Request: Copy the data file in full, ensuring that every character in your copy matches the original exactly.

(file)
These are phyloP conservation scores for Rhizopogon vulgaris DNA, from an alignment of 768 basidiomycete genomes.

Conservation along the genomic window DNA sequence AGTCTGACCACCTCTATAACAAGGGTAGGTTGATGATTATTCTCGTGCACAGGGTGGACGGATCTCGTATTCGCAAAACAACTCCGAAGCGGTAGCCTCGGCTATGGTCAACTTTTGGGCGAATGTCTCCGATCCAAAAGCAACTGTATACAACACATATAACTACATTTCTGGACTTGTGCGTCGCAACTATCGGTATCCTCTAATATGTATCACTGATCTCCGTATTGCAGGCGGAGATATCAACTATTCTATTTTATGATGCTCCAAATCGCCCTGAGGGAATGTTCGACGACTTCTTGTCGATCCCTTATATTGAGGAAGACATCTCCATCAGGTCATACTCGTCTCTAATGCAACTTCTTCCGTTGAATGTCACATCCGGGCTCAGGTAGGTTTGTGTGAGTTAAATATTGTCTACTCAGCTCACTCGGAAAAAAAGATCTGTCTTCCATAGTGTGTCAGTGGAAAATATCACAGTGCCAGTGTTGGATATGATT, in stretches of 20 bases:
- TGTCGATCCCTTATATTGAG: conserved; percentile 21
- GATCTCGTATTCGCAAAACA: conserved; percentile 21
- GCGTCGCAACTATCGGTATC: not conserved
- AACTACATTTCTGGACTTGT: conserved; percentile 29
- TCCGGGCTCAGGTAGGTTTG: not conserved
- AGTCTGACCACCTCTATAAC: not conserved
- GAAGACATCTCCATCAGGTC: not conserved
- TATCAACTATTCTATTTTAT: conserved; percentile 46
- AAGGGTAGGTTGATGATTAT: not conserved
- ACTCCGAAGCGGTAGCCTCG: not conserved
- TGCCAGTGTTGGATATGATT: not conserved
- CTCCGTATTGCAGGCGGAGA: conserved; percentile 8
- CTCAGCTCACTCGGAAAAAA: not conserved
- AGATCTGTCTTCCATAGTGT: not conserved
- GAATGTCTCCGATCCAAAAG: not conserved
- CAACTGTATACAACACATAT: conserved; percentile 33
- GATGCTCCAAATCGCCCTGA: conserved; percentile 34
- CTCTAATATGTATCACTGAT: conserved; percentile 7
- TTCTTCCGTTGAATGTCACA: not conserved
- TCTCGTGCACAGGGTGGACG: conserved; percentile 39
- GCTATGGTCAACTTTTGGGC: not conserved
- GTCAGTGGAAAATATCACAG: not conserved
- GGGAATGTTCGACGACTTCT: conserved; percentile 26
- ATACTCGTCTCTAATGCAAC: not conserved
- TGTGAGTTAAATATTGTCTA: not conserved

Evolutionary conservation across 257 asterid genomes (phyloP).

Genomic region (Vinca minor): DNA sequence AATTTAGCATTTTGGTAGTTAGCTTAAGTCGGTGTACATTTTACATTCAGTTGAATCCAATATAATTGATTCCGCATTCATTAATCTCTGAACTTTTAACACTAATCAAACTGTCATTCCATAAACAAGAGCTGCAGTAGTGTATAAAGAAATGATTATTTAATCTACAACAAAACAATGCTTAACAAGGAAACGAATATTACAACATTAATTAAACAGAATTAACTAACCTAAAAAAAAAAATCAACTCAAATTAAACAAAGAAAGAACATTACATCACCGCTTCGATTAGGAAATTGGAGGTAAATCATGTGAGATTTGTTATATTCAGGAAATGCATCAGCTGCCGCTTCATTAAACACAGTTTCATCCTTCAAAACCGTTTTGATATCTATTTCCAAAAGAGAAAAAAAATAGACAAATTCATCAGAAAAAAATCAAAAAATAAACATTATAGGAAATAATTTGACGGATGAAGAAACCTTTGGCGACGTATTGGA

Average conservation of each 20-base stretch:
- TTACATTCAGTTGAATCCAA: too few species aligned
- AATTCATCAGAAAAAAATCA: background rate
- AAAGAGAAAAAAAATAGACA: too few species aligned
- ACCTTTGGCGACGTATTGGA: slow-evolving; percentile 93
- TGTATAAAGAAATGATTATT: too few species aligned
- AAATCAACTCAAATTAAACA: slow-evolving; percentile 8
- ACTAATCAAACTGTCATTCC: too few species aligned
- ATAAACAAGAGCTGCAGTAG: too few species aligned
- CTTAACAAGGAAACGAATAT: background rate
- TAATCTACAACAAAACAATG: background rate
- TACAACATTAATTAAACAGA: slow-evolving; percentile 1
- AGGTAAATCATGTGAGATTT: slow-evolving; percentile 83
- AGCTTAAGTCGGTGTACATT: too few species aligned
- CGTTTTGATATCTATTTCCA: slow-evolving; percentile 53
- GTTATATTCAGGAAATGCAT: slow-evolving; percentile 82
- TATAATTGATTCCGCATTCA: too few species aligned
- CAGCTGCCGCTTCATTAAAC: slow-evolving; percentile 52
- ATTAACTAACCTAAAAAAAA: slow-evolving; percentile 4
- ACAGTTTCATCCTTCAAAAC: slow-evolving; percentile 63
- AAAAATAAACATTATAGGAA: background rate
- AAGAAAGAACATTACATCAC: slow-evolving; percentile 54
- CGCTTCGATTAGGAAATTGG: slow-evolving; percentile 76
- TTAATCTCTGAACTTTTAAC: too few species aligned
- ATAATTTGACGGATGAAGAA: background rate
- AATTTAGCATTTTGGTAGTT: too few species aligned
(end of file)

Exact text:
These are phyloP conservation scores for Rhizopogon vulgaris DNA, from an alignment of 768 basidiomycete genomes.

Conservation along the genomic window DNA sequence AGTCTGACCACCTCTATAACAAGGGTAGGTTGATGATTATTCTCGTGCACAGGGTGGACGGATCTCGTATTCGCAAAACAACTCCGAAGCGGTAGCCTCGGCTATGGTCAACTTTTGGGCGAATGTCTCCGATCCAAAAGCAACTGTATACAACACATATAACTACATTTCTGGACTTGTGCGTCGCAACTATCGGTATCCTCTAATATGTATCACTGATCTCCGTATTGCAGGCGGAGATATCAACTATTCTATTTTATGATGCTCCAAATCGCCCTGAGGGAATGTTCGACGACTTCTTGTCGATCCCTTATATTGAGGAAGACATCTCCATCAGGTCATACTCGTCTCTAATGCAACTTCTTCCGTTGAATGTCACATCCGGGCTCAGGTAGGTTTGTGTGAGTTAAATATTGTCTACTCAGCTCACTCGGAAAAAAAGATCTGTCTTCCATAGTGTGTCAGTGGAAAATATCACAGTGCCAGTGTTGGATATGATT, in stretches of 20 bases:
- TGTCGATCCCTTATATTGAG: conserved; percentile 21
- GATCTCGTATTCGCAAAACA: conserved; percentile 21
- GCGTCGCAACTATCGGTATC: not conserved
- AACTACATTTCTGGACTTGT: conserved; percentile 29
- TCCGGGCTCAGGTAGGTTTG: not conserved
- AGTCTGACCACCTCTATAAC: not conserved
- GAAGACATCTCCATCAGGTC: not conserved
- TATCAACTATTCTATTTTAT: conserved; percentile 46
- AAGGGTAGGTTGATGATTAT: not conserved
- ACTCCGAAGCGGTAGCCTCG: not conserved
- TGCCAGTGTTGGATATGATT: not conserved
- CTCCGTATTGCAGGCGGAGA: conserved; percentile 8
- CTCAGCTCACTCGGAAAAAA: not conserved
- AGATCTGTCTTCCATAGTGT: not conserved
- GAATGTCTCCGATCCAAAAG: not conserved
- CAACTGTATACAACACATAT: conserved; percentile 33
- GATGCTCCAAATCGCCCTGA: conserved; percentile 34
- CTCTAATATGTATCACTGAT: conserved; percentile 7
- TTCTTCCGTTGAATGTCACA: not conserved
- TCTCGTGCACAGGGTGGACG: conserved; percentile 39
- GCTATGGTCAACTTTTGGGC: not conserved
- GTCAGTGGAAAATATCACAG: not conserved
- GGGAATGTTCGACGACTTCT: conserved; percentile 26
- ATACTCGTCTCTAATGCAAC: not conserved
- TGTGAGTTAAATATTGTCTA: not conserved

Evolutionary conservation across 257 asterid genomes (phyloP).

Genomic region (Vinca minor): DNA sequence AATTTAGCATTTTGGTAGTTAGCTTAAGTCGGTGTACATTTTACATTCAGTTGAATCCAATATAATTGATTCCGCATTCATTAATCTCTGAACTTTTAACACTAATCAAACTGTCATTCCATAAACAAGAGCTGCAGTAGTGTATAAAGAAATGATTATTTAATCTACAACAAAACAATGCTTAACAAGGAAACGAATATTACAACATTAATTAAACAGAATTAACTAACCTAAAAAAAAAAATCAACTCAAATTAAACAAAGAAAGAACATTACATCACCGCTTCGATTAGGAAATTGGAGGTAAATCATGTGAGATTTGTTATATTCAGGAAATGCATCAGCTGCCGCTTCATTAAACACAGTTTCATCCTTCAAAACCGTTTTGATATCTATTTCCAAAAGAGAAAAAAAATAGACAAATTCATCAGAAAAAAATCAAAAAATAAACATTATAGGAAATAATTTGACGGATGAAGAAACCTTTGGCGACGTATTGGA

Average conservation of each 20-base stretch:
- TTACATTCAGTTGAATCCAA: too few species aligned
- AATTCATCAGAAAAAAATCA: background rate
- AAAGAGAAAAAAAATAGACA: too few species aligned
- ACCTTTGGCGACGTATTGGA: slow-evolving; percentile 93
- TGTATAAAGAAATGATTATT: too few species aligned
- AAATCAACTCAAATTAAACA: slow-evolving; percentile 8
- ACTAATCAAACTGTCATTCC: too few species aligned
- ATAAACAAGAGCTGCAGTAG: too few species aligned
- CTTAACAAGGAAACGAATAT: background rate
- TAATCTACAACAAAACAATG: background rate
- TACAACATTAATTAAACAGA: slow-evolving; percentile 1
- AGGTAAATCATGTGAGATTT: slow-evolving; percentile 83
- AGCTTAAGTCGGTGTACATT: too few species aligned
- CGTTTTGATATCTATTTCCA: slow-evolving; percentile 53
- GTTATATTCAGGAAATGCAT: slow-evolving; percentile 82
- TATAATTGATTCCGCATTCA: too few species aligned
- CAGCTGCCGCTTCATTAAAC: slow-evolving; percentile 52
- ATTAACTAACCTAAAAAAAA: slow-evolving; percentile 4
- ACAGTTTCATCCTTCAAAAC: slow-evolving; percentile 63
- AAAAATAAACATTATAGGAA: background rate
- AAGAAAGAACATTACATCAC: slow-evolving; percentile 54
- CGCTTCGATTAGGAAATTGG: slow-evolving; percentile 76
- TTAATCTCTGAACTTTTAAC: too few species aligned
- ATAATTTGACGGATGAAGAA: background rate
- AATTTAGCATTTTGGTAGTT: too few species aligned